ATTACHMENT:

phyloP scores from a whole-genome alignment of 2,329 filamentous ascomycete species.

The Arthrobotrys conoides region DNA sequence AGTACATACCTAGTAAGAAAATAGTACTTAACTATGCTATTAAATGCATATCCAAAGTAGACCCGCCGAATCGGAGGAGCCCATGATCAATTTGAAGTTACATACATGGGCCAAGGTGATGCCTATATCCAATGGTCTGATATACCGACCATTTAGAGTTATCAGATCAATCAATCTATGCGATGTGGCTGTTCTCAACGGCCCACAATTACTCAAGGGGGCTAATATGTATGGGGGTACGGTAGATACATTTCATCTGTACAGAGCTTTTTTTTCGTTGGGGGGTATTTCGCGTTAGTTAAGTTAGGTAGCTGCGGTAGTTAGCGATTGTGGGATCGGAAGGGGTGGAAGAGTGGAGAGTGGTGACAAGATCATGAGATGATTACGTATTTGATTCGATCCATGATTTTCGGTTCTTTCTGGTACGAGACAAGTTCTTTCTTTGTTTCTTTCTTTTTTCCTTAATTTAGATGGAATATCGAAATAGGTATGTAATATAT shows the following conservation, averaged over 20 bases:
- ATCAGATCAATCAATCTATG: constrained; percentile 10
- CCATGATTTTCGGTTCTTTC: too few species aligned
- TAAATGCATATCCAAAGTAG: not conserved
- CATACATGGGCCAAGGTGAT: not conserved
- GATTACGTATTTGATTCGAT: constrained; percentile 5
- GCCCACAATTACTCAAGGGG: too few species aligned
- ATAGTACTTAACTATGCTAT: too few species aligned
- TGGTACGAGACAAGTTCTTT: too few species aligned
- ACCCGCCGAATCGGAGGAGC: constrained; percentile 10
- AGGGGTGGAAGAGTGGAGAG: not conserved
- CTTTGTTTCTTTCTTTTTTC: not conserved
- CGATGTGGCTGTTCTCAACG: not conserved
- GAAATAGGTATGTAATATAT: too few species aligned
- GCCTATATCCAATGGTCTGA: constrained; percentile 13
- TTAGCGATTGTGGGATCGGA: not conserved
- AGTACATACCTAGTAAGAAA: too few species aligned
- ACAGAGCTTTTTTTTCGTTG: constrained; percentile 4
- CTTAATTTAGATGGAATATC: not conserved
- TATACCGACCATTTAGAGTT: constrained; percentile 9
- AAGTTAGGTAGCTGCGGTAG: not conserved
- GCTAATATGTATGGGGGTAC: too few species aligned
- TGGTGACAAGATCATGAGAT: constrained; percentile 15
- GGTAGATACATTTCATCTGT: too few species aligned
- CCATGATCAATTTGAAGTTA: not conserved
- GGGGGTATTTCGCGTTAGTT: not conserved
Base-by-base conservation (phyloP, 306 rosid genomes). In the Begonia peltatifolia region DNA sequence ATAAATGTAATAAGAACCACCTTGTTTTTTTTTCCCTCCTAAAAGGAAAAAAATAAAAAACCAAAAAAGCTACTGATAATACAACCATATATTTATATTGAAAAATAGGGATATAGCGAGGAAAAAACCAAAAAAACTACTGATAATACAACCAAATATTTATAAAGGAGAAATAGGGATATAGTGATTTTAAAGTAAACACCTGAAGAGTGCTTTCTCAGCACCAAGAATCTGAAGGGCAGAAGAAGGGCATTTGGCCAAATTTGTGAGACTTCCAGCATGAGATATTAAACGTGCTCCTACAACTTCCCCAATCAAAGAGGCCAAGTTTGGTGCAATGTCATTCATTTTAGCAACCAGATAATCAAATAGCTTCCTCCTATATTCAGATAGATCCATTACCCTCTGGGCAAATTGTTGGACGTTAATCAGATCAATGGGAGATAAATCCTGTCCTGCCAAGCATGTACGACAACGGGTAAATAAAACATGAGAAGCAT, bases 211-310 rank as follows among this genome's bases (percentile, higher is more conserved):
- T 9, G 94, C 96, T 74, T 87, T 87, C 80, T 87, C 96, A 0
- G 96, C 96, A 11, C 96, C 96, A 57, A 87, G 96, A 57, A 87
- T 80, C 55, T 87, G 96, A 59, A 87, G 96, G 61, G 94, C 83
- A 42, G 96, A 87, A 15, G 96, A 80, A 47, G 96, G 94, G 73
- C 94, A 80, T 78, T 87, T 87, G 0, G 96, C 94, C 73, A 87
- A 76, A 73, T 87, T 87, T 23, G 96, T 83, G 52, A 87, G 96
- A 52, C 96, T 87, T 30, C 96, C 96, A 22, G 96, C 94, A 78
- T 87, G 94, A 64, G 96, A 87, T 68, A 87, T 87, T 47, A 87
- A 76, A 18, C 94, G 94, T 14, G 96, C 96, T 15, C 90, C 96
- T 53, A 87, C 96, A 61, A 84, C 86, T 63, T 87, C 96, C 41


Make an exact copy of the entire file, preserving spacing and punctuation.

phyloP scores from a whole-genome alignment of 2,329 filamentous ascomycete species.

The Arthrobotrys conoides region DNA sequence AGTACATACCTAGTAAGAAAATAGTACTTAACTATGCTATTAAATGCATATCCAAAGTAGACCCGCCGAATCGGAGGAGCCCATGATCAATTTGAAGTTACATACATGGGCCAAGGTGATGCCTATATCCAATGGTCTGATATACCGACCATTTAGAGTTATCAGATCAATCAATCTATGCGATGTGGCTGTTCTCAACGGCCCACAATTACTCAAGGGGGCTAATATGTATGGGGGTACGGTAGATACATTTCATCTGTACAGAGCTTTTTTTTCGTTGGGGGGTATTTCGCGTTAGTTAAGTTAGGTAGCTGCGGTAGTTAGCGATTGTGGGATCGGAAGGGGTGGAAGAGTGGAGAGTGGTGACAAGATCATGAGATGATTACGTATTTGATTCGATCCATGATTTTCGGTTCTTTCTGGTACGAGACAAGTTCTTTCTTTGTTTCTTTCTTTTTTCCTTAATTTAGATGGAATATCGAAATAGGTATGTAATATAT shows the following conservation, averaged over 20 bases:
- ATCAGATCAATCAATCTATG: constrained; percentile 10
- CCATGATTTTCGGTTCTTTC: too few species aligned
- TAAATGCATATCCAAAGTAG: not conserved
- CATACATGGGCCAAGGTGAT: not conserved
- GATTACGTATTTGATTCGAT: constrained; percentile 5
- GCCCACAATTACTCAAGGGG: too few species aligned
- ATAGTACTTAACTATGCTAT: too few species aligned
- TGGTACGAGACAAGTTCTTT: too few species aligned
- ACCCGCCGAATCGGAGGAGC: constrained; percentile 10
- AGGGGTGGAAGAGTGGAGAG: not conserved
- CTTTGTTTCTTTCTTTTTTC: not conserved
- CGATGTGGCTGTTCTCAACG: not conserved
- GAAATAGGTATGTAATATAT: too few species aligned
- GCCTATATCCAATGGTCTGA: constrained; percentile 13
- TTAGCGATTGTGGGATCGGA: not conserved
- AGTACATACCTAGTAAGAAA: too few species aligned
- ACAGAGCTTTTTTTTCGTTG: constrained; percentile 4
- CTTAATTTAGATGGAATATC: not conserved
- TATACCGACCATTTAGAGTT: constrained; percentile 9
- AAGTTAGGTAGCTGCGGTAG: not conserved
- GCTAATATGTATGGGGGTAC: too few species aligned
- TGGTGACAAGATCATGAGAT: constrained; percentile 15
- GGTAGATACATTTCATCTGT: too few species aligned
- CCATGATCAATTTGAAGTTA: not conserved
- GGGGGTATTTCGCGTTAGTT: not conserved
Base-by-base conservation (phyloP, 306 rosid genomes). In the Begonia peltatifolia region DNA sequence ATAAATGTAATAAGAACCACCTTGTTTTTTTTTCCCTCCTAAAAGGAAAAAAATAAAAAACCAAAAAAGCTACTGATAATACAACCATATATTTATATTGAAAAATAGGGATATAGCGAGGAAAAAACCAAAAAAACTACTGATAATACAACCAAATATTTATAAAGGAGAAATAGGGATATAGTGATTTTAAAGTAAACACCTGAAGAGTGCTTTCTCAGCACCAAGAATCTGAAGGGCAGAAGAAGGGCATTTGGCCAAATTTGTGAGACTTCCAGCATGAGATATTAAACGTGCTCCTACAACTTCCCCAATCAAAGAGGCCAAGTTTGGTGCAATGTCATTCATTTTAGCAACCAGATAATCAAATAGCTTCCTCCTATATTCAGATAGATCCATTACCCTCTGGGCAAATTGTTGGACGTTAATCAGATCAATGGGAGATAAATCCTGTCCTGCCAAGCATGTACGACAACGGGTAAATAAAACATGAGAAGCAT, bases 211-310 rank as follows among this genome's bases (percentile, higher is more conserved):
- T 9, G 94, C 96, T 74, T 87, T 87, C 80, T 87, C 96, A 0
- G 96, C 96, A 11, C 96, C 96, A 57, A 87, G 96, A 57, A 87
- T 80, C 55, T 87, G 96, A 59, A 87, G 96, G 61, G 94, C 83
- A 42, G 96, A 87, A 15, G 96, A 80, A 47, G 96, G 94, G 73
- C 94, A 80, T 78, T 87, T 87, G 0, G 96, C 94, C 73, A 87
- A 76, A 73, T 87, T 87, T 23, G 96, T 83, G 52, A 87, G 96
- A 52, C 96, T 87, T 30, C 96, C 96, A 22, G 96, C 94, A 78
- T 87, G 94, A 64, G 96, A 87, T 68, A 87, T 87, T 47, A 87
- A 76, A 18, C 94, G 94, T 14, G 96, C 96, T 15, C 90, C 96
- T 53, A 87, C 96, A 61, A 84, C 86, T 63, T 87, C 96, C 41